Satellites tell us the Greenland and Antarctic ice sheets are shrinking at an unprecedented rate.
The massive ice sheets covering Greenland and Antarctica are shrinking at an unprecedented rate, according to a new study published in the journal, The Cryosphere. Using data obtained between 2011-2014 from the European Space Agency (ESA) satellite, CryoSat-2, investigators from the Helmholtz Centre for Polar and Marine Research at Germany’s Alfred Wegener Institute, determined that the regions lost an average of 120 cubic miles of ice a year ÛÒ more than the total volume of water in Lake Erie. Nearly three-quarters of the loss came from Greenland.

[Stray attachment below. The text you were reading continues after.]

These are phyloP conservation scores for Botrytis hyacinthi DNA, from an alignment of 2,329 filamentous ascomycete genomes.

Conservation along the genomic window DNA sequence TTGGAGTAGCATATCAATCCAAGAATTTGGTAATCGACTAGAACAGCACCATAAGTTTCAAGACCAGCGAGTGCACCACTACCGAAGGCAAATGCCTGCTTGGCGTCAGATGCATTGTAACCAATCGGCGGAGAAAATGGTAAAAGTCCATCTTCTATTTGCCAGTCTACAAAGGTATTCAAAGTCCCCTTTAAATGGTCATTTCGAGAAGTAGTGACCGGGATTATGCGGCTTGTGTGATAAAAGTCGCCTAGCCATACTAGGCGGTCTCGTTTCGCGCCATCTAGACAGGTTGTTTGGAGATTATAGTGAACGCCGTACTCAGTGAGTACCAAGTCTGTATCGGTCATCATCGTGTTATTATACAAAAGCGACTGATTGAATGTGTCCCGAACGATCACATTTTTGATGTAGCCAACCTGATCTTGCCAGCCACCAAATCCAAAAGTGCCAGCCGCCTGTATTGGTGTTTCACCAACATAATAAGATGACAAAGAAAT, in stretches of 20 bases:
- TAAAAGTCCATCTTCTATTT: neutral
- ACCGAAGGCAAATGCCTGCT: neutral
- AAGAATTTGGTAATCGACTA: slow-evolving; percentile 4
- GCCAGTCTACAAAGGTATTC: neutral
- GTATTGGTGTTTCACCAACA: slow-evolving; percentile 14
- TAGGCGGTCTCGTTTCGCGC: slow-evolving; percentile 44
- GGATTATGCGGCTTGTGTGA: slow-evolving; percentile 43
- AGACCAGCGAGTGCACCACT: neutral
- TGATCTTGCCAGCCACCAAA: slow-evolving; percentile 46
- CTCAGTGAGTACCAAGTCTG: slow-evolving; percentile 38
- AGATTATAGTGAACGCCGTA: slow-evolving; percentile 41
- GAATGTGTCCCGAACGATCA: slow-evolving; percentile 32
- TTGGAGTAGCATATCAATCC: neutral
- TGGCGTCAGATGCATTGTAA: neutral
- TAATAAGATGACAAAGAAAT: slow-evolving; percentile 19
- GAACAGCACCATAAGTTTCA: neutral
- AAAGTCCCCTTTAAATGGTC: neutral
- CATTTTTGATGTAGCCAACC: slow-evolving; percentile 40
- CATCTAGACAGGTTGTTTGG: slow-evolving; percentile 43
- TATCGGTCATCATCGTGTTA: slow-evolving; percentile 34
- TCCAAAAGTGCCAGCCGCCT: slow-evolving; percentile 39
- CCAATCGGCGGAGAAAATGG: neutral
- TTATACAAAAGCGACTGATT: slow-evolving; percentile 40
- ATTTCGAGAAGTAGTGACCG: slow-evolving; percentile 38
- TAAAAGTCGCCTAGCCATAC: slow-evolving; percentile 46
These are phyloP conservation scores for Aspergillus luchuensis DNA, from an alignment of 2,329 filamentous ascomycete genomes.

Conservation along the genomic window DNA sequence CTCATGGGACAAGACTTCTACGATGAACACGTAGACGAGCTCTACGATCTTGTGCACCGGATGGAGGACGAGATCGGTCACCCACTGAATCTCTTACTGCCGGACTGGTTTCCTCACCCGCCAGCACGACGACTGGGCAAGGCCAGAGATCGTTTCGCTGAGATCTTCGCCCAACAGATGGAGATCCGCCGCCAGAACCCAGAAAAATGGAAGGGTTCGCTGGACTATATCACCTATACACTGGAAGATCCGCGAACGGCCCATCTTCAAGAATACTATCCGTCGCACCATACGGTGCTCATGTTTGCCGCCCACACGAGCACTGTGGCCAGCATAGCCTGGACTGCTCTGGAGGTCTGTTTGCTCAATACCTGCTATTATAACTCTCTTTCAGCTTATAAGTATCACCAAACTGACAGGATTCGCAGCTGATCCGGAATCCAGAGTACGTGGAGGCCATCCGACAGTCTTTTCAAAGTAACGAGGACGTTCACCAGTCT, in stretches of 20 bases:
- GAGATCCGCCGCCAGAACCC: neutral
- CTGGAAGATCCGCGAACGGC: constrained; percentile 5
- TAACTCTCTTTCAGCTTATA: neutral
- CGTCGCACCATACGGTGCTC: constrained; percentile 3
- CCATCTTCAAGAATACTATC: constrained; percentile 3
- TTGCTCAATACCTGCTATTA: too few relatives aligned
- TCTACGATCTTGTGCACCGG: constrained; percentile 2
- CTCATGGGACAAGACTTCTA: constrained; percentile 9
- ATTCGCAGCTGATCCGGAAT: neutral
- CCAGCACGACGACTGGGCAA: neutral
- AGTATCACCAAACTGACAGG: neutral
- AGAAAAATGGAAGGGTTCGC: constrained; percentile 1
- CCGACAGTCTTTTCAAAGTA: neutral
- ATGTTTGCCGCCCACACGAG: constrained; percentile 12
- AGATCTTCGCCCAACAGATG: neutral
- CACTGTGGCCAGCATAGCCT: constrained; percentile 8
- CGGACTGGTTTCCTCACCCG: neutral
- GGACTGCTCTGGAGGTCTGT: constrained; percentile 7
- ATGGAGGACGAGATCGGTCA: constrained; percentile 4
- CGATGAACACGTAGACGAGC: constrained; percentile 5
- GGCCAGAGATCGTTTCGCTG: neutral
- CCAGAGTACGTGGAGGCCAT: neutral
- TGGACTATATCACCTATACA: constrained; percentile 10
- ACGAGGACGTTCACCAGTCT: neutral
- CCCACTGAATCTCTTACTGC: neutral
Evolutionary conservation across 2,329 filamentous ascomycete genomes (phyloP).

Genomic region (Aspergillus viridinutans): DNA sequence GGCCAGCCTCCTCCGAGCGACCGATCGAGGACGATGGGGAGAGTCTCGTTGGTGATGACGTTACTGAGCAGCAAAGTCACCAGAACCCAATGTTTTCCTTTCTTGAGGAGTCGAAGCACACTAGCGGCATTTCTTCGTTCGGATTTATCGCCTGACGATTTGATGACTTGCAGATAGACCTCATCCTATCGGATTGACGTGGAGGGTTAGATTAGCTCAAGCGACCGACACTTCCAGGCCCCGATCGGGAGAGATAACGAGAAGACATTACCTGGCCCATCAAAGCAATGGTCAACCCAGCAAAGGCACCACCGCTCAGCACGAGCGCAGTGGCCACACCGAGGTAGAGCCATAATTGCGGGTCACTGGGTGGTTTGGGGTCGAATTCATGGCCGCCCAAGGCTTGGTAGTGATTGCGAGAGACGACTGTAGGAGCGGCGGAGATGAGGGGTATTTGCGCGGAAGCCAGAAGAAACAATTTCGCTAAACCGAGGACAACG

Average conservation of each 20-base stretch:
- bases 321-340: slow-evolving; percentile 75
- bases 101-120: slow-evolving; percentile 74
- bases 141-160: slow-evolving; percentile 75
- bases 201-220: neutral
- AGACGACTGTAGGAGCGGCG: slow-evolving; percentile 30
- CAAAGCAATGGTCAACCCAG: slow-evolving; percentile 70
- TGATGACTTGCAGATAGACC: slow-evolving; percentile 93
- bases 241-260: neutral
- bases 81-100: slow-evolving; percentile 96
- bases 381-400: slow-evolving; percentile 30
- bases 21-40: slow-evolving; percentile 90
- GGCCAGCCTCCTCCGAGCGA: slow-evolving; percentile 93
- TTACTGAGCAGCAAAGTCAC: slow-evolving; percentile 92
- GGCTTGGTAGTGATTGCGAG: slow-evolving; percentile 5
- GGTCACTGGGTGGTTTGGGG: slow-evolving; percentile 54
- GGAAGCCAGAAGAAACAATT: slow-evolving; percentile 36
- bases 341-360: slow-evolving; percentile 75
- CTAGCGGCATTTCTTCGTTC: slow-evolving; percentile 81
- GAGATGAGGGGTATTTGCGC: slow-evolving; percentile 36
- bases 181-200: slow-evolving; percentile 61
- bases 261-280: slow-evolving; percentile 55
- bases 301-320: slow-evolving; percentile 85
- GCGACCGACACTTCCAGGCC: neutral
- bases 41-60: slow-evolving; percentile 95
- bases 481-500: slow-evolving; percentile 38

Tracking the volume of the planet’s snow and ice is important for many reasons, including as a way to monitor impacts of climate change such as sea level rise. Like the Global Precipitation Measurement Core Observatory (GPM) recently featured in Earthzine, CryoSat represents a major advance in cryospheric and climate research.
ÛÏThe new elevation maps are snapshots of the current state of the ice sheets,Û Veit Helm, lead author of the study, explains. ÛÏThey are very accurate and cover close to 16 million sq. km, which is 500 000 sq. km more ÛÒ about the size of Spain ÛÒ than previous elevation models from altimetry.Û
Helm’s team created the elevation maps using 200 million data points from Antarctica and 14.3 million from Greenland. The data were obtained by the Ku-Band Synthetic Aperture Interferometric Radar Altimeter (SIRAL), the CryoSat-2’s core instrument.